July 2017

  • July 21, 2017
    Guest Post

    by Steve Vladeck, Professor of Law, University of Texas School of Law

    The front page of Friday’s Washington Post includes a story about the Trump Administration quietly investigating ways of firing Special Counsel Robert S. Mueller III or otherwise shutting down his ongoing (and apparently widening) investigation into Russian tampering in the 2016 presidential election. While there are three possible avenues through which Mueller could legally be removed, which I outline below, it is possible that any or all of these moves could themselves be treated as obstruction of justice, whether by the Special Counsel (if it somehow survives the affair) or Congress in impeachment proceedings. That is to say, even if the President lawfully has the power to fire someone, that doesn’t mean such action is completely unlimited. (For instance, the President could not fire an at-will employee simply because of their race, religion, or sex.)

    And this leads to perhaps the most important bottom line: The complexities of the legal issues aside, what is hopefully clear is that the President has a fair amount of legal authority to act, or to at least attempt to act, in this space—authority that Congress has not meaningfully sought to circumscribe since it enacted the independent counsel statute in 1978. But as the obstruction point underscores, the real question is not whether the President has a legal right to fire Special Counsel Mueller, but whether such a legal move might nevertheless provoke his current supporters in Congress to turn against him—or, at the very least, to more aggressively support other investigations into the current Administration and the Trump campaign.

  • July 20, 2017
    Guest Post

    by Shoba Sivaprasad Wadhia, the Samuel Weiss Faculty Scholar and Law Professor at Penn State Law and founding director, Center for Immigrants’ Rights Clinic.

    On June 26, the Supreme Court granted a partial stay and also granted certiorari in Trump v. Hawaii and Trump v. International Refugee Assistance Project, the Muslim travel ban cases. Here is a short analysis. The scope of the partial stay is as follows: within 72 hours of the ruling, any person from the six designated countries or refugee who cannot show a “bona fide relationship to a person or entity” will be banned from entry. The Department of State indicated that the travel ban would go into effect at 8:00pm EDT on June 29, 2017. Hours before the ban was to go into effect, the government issued guidance defining what constitutes a “bona fide relationship” narrowly. Litigation about the meaning of a “bona fide relationship” ensued in the Hawaii District Court and Ninth Circuit Court of Appeals.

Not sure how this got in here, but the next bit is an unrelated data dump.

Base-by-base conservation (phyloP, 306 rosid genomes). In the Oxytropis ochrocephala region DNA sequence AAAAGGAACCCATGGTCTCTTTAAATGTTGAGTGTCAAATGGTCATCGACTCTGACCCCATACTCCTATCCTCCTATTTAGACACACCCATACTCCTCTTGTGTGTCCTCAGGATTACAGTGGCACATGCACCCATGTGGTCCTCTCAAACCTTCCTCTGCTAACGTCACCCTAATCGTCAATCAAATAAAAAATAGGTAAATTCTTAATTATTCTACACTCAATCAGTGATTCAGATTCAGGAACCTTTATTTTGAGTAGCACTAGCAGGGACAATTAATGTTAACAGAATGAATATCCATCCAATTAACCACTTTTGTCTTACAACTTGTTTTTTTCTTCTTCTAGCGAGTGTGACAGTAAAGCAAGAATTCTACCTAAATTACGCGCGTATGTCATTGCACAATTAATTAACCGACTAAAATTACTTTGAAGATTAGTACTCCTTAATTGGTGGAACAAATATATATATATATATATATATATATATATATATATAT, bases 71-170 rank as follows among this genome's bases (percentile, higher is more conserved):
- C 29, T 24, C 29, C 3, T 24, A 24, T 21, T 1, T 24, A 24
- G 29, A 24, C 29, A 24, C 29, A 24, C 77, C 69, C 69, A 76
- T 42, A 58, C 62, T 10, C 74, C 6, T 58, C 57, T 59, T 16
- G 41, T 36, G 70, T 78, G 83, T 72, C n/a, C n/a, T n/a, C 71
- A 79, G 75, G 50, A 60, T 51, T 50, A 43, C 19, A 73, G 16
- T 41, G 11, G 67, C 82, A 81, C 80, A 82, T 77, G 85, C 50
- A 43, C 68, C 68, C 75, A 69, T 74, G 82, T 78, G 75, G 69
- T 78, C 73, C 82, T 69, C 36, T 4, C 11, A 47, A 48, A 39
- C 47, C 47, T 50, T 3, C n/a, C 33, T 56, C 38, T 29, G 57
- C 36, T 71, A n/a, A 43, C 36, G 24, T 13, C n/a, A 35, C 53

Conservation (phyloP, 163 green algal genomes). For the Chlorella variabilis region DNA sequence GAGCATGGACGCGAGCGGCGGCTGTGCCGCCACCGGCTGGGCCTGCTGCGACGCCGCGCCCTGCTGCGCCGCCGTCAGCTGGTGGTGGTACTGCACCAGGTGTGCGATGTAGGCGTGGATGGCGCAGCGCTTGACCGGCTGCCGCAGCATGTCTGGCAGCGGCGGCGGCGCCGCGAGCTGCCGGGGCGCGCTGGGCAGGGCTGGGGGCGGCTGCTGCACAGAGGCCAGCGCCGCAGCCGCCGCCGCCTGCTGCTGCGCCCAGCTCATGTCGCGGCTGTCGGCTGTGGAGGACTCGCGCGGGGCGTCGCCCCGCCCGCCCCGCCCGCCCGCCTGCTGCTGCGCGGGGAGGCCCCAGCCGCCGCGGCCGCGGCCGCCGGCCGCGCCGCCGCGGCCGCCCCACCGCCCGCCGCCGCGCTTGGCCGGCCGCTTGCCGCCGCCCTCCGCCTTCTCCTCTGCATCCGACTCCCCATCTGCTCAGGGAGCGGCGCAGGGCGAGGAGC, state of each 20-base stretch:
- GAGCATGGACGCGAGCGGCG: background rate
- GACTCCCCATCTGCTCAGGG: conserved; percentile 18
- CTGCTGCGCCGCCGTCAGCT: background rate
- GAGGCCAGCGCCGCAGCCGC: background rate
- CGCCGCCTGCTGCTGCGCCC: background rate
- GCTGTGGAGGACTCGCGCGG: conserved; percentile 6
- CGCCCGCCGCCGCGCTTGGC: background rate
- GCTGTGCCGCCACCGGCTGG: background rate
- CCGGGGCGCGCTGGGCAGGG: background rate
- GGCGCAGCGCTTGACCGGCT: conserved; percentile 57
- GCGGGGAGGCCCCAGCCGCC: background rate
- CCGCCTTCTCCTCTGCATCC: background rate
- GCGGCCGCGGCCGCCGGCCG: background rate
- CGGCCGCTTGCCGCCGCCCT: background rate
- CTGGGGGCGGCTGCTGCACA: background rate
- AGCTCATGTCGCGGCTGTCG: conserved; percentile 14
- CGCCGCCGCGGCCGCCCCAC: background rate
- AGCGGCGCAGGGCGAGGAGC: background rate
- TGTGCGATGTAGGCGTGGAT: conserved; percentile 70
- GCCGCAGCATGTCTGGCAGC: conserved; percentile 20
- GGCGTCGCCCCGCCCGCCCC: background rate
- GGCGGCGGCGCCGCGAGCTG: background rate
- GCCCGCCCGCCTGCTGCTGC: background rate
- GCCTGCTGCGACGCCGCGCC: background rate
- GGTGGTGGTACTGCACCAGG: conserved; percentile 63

• July 20, 2017

    by Senator Sheldon Whitehouse, Rhode Island*

    **Read Harvard Law and Policy Review here

    In “Beyond the War on Drugs,” the Harvard Law & Policy Review has selected a timely and important topic—particularly in light of the recent presidential election, whose winner ran a campaign heavily focused on “restoring” law and order. Forty-five years after President Richard Nixon declared a war on drugs and identified drug use as “public enemy number one,” the policies and priorities associated with that war stand at a crossroads.(1)

  • July 19, 2017
    Guest Post


    by Raha Wala,  Director of National Security Advocacy, Human Rights First

    President Trump during the campaign said he wanted to bring back waterboarding and "much worse.” He went so far as to say that even if torture doesn’t work, we should still use it on suspected terrorists, because “they deserve it anyway.”  Still, he has so far deferred to Secretary Mattis and his other top national security advisors, who have advised that waterboarding and other torture tactics are unlawful and inappropriate.  Just last week, Christopher Wray, president Trump’s nominee for FBI Director said: “torture is wrong, it is unacceptable, it is illegal and I think it is ineffective.”

    Unfortunately, that important statement of principle will be undermined if the Senate confirms Trump’s nominee for a key legal post in his administration. Steven Bradbury is most prominently known as one of the infamous “torture memo” authors for his role in providing legal justification for the CIA’s so-called “enhanced interrogation” program in the George W. Bush administration.  As head of the Office of Legal Counsel (OLC) at the Department of Justice from 2005-2009, Mr. Bradbury wrote legal memoranda justifying waterboarding; sleep deprivation for up to 180 hours; holding detainees in painful, prolonged stress positions; forced nudity; locking detainees in cramped boxes the size of dog crates; physically assaulting detainees by slapping them or slamming them into walls; and other forms of torture and abuse. He should not now be rewarded with confirmation to a general counsel post.

  • July 17, 2017


    by Joseph Kimble, Distinguished Professor Emeritus, Western Michigan University Cooley Law School 

     Advocates of textualism promote it as a neutral, objective, apolitical theory of interpretation — one that is above ideology. Whenever you hear a judge describe himself or herself as a “rule of law” judge, you can bet that the judge is a textualist. A textualist supposedly respects the democratic process and does not impinge on the legislature’s role. He or she adheres to established and well-founded canons of construction in merely “interpreting” law. As Justice Gorsuch put it in his first majority opinion (page 11), “[T]he proper role of the judiciary [is] to apply, not amend, the work of the People’s representative

    That is the mantra. But the reality is altogether different. Textualism has become the brand of conservative judges and judging. And there is in fact strong — if not incontrovertible — evidence that textualism, as practiced, produces conservative results.